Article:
This is much harder than it sounds.
I've made an attempt ~2 years ago and it almost, but not quite entirely,
worked....
https://github.com/google/sanitizers/wiki/AddressSanitizerIntraObjectOverflow
(Only for non POD objects in C++, so it won't directly apply to C at all)

And I totally agree that this is a large missing piece in asan.

--kcc

On Thu, Dec 1, 2016 at 9:31 PM, Yuri Gribov <tetra2...@gmail.com> wrote:

> On Fri, Dec 2, 2016 at 7:22 AM, Yuri Gribov <tetra2...@gmail.com> wrote:
> > On Fri, Dec 2, 2016 at 6:35 AM, Maxim Ostapenko <chefm...@gmail.com>
> wrote:
> >> Hi,
> >>
> >> 02 Дек 2016 г. 7:30 пользователь "steven shi" <shijunj...@gmail.com>
> >> написал:
> >>>
> >>> Hello,
> >>> With the experts' help in this community, I've enabled the Asan for
> global
> >>> and stack buffer in my bare-mental platform firmware, thanks a lot.
> >>> But I find the current Asan doesn't support to protect the structure
> inner
> >>> elements, E.g. the global_array[11] in below code. Unfortunately, most
> of
> >>> important data are defined through structure in my firmware, and if
> the Asan
> >>> doesn't support to protect structure inner elements, most of my data
> memory
> >>> access will not be protected by Asan. So, could we let Asan support
> >>> structure inner elements?
> >>>
> >>> Well, I understand it is not safe to just instrument red-zone between
> >>> structure inner elements like current Asan does on global variable.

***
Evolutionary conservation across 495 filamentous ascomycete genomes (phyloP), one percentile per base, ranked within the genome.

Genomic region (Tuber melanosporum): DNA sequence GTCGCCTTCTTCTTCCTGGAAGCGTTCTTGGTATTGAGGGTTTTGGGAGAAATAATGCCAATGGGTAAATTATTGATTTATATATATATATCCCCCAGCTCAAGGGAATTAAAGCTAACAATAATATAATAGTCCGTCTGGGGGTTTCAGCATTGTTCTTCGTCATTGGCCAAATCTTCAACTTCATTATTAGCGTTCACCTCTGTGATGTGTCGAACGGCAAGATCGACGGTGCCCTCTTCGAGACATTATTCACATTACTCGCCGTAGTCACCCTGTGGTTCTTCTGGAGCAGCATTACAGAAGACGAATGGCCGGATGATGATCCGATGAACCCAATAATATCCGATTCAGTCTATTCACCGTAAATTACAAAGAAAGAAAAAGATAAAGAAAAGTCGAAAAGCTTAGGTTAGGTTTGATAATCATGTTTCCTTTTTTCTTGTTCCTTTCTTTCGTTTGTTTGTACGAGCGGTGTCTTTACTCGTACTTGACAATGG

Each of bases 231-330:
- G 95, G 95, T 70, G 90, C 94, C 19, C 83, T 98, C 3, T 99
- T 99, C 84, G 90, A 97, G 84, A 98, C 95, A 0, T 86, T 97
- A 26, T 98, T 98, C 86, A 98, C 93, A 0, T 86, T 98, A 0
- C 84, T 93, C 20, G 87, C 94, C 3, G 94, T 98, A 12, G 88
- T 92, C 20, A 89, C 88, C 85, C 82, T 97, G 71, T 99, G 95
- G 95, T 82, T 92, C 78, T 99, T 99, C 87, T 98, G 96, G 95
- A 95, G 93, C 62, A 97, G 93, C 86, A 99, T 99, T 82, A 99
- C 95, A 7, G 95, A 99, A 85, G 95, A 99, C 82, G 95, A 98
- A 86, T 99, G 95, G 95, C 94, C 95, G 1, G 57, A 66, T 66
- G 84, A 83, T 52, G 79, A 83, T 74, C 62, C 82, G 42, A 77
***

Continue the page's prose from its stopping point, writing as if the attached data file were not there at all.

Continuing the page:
> We also
> >>> need to handle the sizeof(), offsetof() macro, the alignment pragma,
> and
> >>> maybe others. Could we extend Asan scope beyond IR to Clang front-end
> to do
> >>> some source-to-source conversion to handle these issue? E.g. for no
> >>> alignment enforced structure,  replace the structure inner elements
> with
> >>> red-zone instrumented version, and let the sizeof() be-aware of the
> size
> >>> change. Is it possible?
> >>
> >> Won't this break separate sanitization? E.g. if I have libfoo.so that
> has
> >> struct Foo as part of its ABI and I want to test it with ASan, I'll
> need to
> >> recompile not only libfoo.so, but all dependent libraries too to make
> sure
> >> they caught up the changed layout of struct Foo. This sounds like a bad
> idea
> >> for me.
> >> Or maybe I've just missed something?
> >
> > I think Steven's code is self-contained so he does not care. Also note
> > that you can get away without breaking ABI but just poisoning natural
> > padding in structures. I guess the main problem with sanitizing
> > structs is that they are often passed to "low-level"
> > memcmp/memcpy/memset/etc. functions which would result in spurious
> > errors.
>
> Also in C you don't get type information as easily as with C++'s new
> operator. Structs are allocated as untyped memory buffers via malloc
> and then casted to appropriate type. Compiler will have to figure out
> that newly allocated char*-pointer is meant to point to struct (which
> is not always possible e.g. if malloc happens in a different function
> in separate translation unit).
>
> -I
>
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